The formula Na
3 denotes that the cation is sodium, or Na+, and that the anion is the sulfite ion (SO2−
3). Therefore, this compound is named sodium sulfite. If the given formula is Ca(OH)
2, it can be seen that OH− is the hydroxide ion. Since the charge on the calcium ion is 2+, it makes sense there must be two OH− ions to balance the charge. Therefore, the name of the compound is calcium hydroxide. If one is asked to write the formula for copper(I) chromate, the Roman numeral indicates that copper ion is Cu+ and one can identify that the compound contains the chromate ion (CrO2−
4). Two of the 1+ copper ions are needed to balance the charge of one 2− chromate ion, so the formula is Cu
Type-III binary compounds are covalently bonded. Covalent bonding occurs between nonmetal elements. Covalently-bonded compounds are also known as molecules. In the compound, the first element is named first and with its full elemental name. The second element is named as if it were an anion (root name of the element + -ide suffix). Then, prefixes are used to indicate the numbers of each atom present: these prefixes are mono- (one), di- (two), tri- (three), tetra- (four), penta- (five), hexa- (six), hepta- (seven), octa- (eight), nona- (nine), and deca- (ten). The prefix mono- is never used with the first element. Thus, NCl
3 is called nitrogen trichloride, P
5 is called diphosphorus pentoxide (the a of the penta- prefix is dropped before the vowel for easier pronunciation), and BF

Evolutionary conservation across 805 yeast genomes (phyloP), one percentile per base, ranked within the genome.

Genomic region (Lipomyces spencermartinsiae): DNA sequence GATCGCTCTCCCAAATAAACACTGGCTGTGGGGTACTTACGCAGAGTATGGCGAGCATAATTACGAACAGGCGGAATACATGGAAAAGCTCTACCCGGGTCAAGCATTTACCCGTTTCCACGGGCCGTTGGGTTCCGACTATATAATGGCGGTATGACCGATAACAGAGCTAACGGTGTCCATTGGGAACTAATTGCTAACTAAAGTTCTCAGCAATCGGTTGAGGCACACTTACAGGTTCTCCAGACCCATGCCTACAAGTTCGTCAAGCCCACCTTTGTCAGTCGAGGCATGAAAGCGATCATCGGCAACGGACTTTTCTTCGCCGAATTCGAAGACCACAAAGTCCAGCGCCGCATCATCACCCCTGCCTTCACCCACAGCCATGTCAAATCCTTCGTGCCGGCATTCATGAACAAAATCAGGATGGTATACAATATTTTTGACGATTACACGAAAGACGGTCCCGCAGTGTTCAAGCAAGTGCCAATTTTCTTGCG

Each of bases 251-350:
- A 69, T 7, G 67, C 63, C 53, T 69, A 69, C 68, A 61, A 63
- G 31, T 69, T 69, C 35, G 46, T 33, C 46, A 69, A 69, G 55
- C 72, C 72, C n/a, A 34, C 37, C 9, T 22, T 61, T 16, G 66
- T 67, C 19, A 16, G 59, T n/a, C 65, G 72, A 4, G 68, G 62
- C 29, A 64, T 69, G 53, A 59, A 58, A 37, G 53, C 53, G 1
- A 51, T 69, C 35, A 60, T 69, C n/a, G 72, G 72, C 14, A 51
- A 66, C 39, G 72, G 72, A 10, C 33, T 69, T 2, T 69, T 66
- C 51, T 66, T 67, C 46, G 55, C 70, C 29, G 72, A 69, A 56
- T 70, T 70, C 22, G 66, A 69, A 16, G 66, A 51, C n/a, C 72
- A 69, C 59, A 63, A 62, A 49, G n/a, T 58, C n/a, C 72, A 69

3 is called boron trifluoride.
Carbon dioxide is written CO
2; sulfur tetrafluoride is written SF
4. A few compounds, however, have common names that prevail. H
2O, for example, is usually called water rather than dihydrogen monoxide, and NH
3 is preferentially called ammonia rather than nitrogen trihydride.
This naming method generally follows established IUPAC organic nomenclature. Hydrides of the main group elements (groups 13–17) are given -ane base name, e.g. borane (BH
3), oxidane (H
2O), phosphane (PH
3) (Although the name phosphine is also in common use, it is not recommended by IUPAC). The compound PCl
3 would thus be named substitutively as trichlorophosphane (with chlorine "substituting"). However, not all such names (or stems) are derived from the element name. For example, NH
3 is called "azane".
This naming method has been developed principally for coordination compounds although it can be more widely applied. An example of its application is [CoCl(NH
2, pentaamminechloridocobalt(III) chloride.
Ligands, too, have a special naming convention. Whereas chloride becomes the prefix chloro- in substitutive naming, in a ligand it becomes chlorido-.